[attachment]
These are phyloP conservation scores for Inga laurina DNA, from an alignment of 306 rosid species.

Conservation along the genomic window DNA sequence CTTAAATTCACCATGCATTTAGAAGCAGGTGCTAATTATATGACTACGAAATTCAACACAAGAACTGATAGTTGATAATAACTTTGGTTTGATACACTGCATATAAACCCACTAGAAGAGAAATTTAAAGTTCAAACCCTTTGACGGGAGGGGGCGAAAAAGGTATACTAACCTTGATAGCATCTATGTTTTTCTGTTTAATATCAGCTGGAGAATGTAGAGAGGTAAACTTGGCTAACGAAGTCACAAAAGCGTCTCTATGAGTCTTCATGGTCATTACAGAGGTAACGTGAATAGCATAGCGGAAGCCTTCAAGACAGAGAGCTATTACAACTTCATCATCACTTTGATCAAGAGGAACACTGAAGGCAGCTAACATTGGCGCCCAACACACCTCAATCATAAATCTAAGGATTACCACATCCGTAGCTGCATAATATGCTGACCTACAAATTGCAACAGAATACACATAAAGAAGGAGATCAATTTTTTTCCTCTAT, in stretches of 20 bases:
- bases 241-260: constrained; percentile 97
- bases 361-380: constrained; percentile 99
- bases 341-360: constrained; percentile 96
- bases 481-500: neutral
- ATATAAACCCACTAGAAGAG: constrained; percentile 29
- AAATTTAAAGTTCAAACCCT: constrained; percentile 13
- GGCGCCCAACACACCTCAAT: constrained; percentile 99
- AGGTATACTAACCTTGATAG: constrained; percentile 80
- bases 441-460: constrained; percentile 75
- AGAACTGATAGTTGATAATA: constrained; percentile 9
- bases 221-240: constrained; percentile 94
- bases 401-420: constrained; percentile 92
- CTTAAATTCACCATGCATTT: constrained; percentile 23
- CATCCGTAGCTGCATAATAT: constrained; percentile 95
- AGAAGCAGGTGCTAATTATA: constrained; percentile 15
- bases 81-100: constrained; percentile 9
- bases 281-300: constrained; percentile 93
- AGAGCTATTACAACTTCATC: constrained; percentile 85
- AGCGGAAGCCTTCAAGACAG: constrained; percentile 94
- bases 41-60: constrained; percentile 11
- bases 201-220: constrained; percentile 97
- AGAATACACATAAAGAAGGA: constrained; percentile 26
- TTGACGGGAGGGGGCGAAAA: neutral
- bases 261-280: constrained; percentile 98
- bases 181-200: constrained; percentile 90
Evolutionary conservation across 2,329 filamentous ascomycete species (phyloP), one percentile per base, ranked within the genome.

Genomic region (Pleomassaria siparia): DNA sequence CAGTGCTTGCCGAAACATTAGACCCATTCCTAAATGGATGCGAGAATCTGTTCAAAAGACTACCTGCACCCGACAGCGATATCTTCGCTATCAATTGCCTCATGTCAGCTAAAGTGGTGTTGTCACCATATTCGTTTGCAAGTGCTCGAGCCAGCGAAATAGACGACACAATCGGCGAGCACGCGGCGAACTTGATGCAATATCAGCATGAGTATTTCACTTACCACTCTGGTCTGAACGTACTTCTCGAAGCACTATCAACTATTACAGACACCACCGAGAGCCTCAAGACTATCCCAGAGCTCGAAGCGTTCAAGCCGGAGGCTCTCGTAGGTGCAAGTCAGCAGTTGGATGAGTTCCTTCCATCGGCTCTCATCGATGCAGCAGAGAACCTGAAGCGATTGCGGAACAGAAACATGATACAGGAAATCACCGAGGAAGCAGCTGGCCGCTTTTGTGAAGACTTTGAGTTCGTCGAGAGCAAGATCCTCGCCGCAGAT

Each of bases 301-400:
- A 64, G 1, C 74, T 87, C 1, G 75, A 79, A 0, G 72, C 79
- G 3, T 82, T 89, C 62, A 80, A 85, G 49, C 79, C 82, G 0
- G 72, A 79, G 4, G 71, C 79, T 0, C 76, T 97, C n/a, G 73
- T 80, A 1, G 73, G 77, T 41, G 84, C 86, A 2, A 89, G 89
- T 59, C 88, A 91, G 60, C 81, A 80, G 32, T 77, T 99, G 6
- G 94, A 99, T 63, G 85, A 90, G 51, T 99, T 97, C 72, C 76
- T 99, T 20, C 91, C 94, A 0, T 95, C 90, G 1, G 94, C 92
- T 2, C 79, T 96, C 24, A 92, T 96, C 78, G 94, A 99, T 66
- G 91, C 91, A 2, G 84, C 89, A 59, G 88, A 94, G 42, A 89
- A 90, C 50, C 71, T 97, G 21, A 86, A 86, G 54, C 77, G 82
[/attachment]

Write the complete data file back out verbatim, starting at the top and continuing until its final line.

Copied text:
These are phyloP conservation scores for Inga laurina DNA, from an alignment of 306 rosid species.

Conservation along the genomic window DNA sequence CTTAAATTCACCATGCATTTAGAAGCAGGTGCTAATTATATGACTACGAAATTCAACACAAGAACTGATAGTTGATAATAACTTTGGTTTGATACACTGCATATAAACCCACTAGAAGAGAAATTTAAAGTTCAAACCCTTTGACGGGAGGGGGCGAAAAAGGTATACTAACCTTGATAGCATCTATGTTTTTCTGTTTAATATCAGCTGGAGAATGTAGAGAGGTAAACTTGGCTAACGAAGTCACAAAAGCGTCTCTATGAGTCTTCATGGTCATTACAGAGGTAACGTGAATAGCATAGCGGAAGCCTTCAAGACAGAGAGCTATTACAACTTCATCATCACTTTGATCAAGAGGAACACTGAAGGCAGCTAACATTGGCGCCCAACACACCTCAATCATAAATCTAAGGATTACCACATCCGTAGCTGCATAATATGCTGACCTACAAATTGCAACAGAATACACATAAAGAAGGAGATCAATTTTTTTCCTCTAT, in stretches of 20 bases:
- bases 241-260: constrained; percentile 97
- bases 361-380: constrained; percentile 99
- bases 341-360: constrained; percentile 96
- bases 481-500: neutral
- ATATAAACCCACTAGAAGAG: constrained; percentile 29
- AAATTTAAAGTTCAAACCCT: constrained; percentile 13
- GGCGCCCAACACACCTCAAT: constrained; percentile 99
- AGGTATACTAACCTTGATAG: constrained; percentile 80
- bases 441-460: constrained; percentile 75
- AGAACTGATAGTTGATAATA: constrained; percentile 9
- bases 221-240: constrained; percentile 94
- bases 401-420: constrained; percentile 92
- CTTAAATTCACCATGCATTT: constrained; percentile 23
- CATCCGTAGCTGCATAATAT: constrained; percentile 95
- AGAAGCAGGTGCTAATTATA: constrained; percentile 15
- bases 81-100: constrained; percentile 9
- bases 281-300: constrained; percentile 93
- AGAGCTATTACAACTTCATC: constrained; percentile 85
- AGCGGAAGCCTTCAAGACAG: constrained; percentile 94
- bases 41-60: constrained; percentile 11
- bases 201-220: constrained; percentile 97
- AGAATACACATAAAGAAGGA: constrained; percentile 26
- TTGACGGGAGGGGGCGAAAA: neutral
- bases 261-280: constrained; percentile 98
- bases 181-200: constrained; percentile 90
Evolutionary conservation across 2,329 filamentous ascomycete species (phyloP), one percentile per base, ranked within the genome.

Genomic region (Pleomassaria siparia): DNA sequence CAGTGCTTGCCGAAACATTAGACCCATTCCTAAATGGATGCGAGAATCTGTTCAAAAGACTACCTGCACCCGACAGCGATATCTTCGCTATCAATTGCCTCATGTCAGCTAAAGTGGTGTTGTCACCATATTCGTTTGCAAGTGCTCGAGCCAGCGAAATAGACGACACAATCGGCGAGCACGCGGCGAACTTGATGCAATATCAGCATGAGTATTTCACTTACCACTCTGGTCTGAACGTACTTCTCGAAGCACTATCAACTATTACAGACACCACCGAGAGCCTCAAGACTATCCCAGAGCTCGAAGCGTTCAAGCCGGAGGCTCTCGTAGGTGCAAGTCAGCAGTTGGATGAGTTCCTTCCATCGGCTCTCATCGATGCAGCAGAGAACCTGAAGCGATTGCGGAACAGAAACATGATACAGGAAATCACCGAGGAAGCAGCTGGCCGCTTTTGTGAAGACTTTGAGTTCGTCGAGAGCAAGATCCTCGCCGCAGAT

Each of bases 301-400:
- A 64, G 1, C 74, T 87, C 1, G 75, A 79, A 0, G 72, C 79
- G 3, T 82, T 89, C 62, A 80, A 85, G 49, C 79, C 82, G 0
- G 72, A 79, G 4, G 71, C 79, T 0, C 76, T 97, C n/a, G 73
- T 80, A 1, G 73, G 77, T 41, G 84, C 86, A 2, A 89, G 89
- T 59, C 88, A 91, G 60, C 81, A 80, G 32, T 77, T 99, G 6
- G 94, A 99, T 63, G 85, A 90, G 51, T 99, T 97, C 72, C 76
- T 99, T 20, C 91, C 94, A 0, T 95, C 90, G 1, G 94, C 92
- T 2, C 79, T 96, C 24, A 92, T 96, C 78, G 94, A 99, T 66
- G 91, C 91, A 2, G 84, C 89, A 59, G 88, A 94, G 42, A 89
- A 90, C 50, C 71, T 97, G 21, A 86, A 86, G 54, C 77, G 82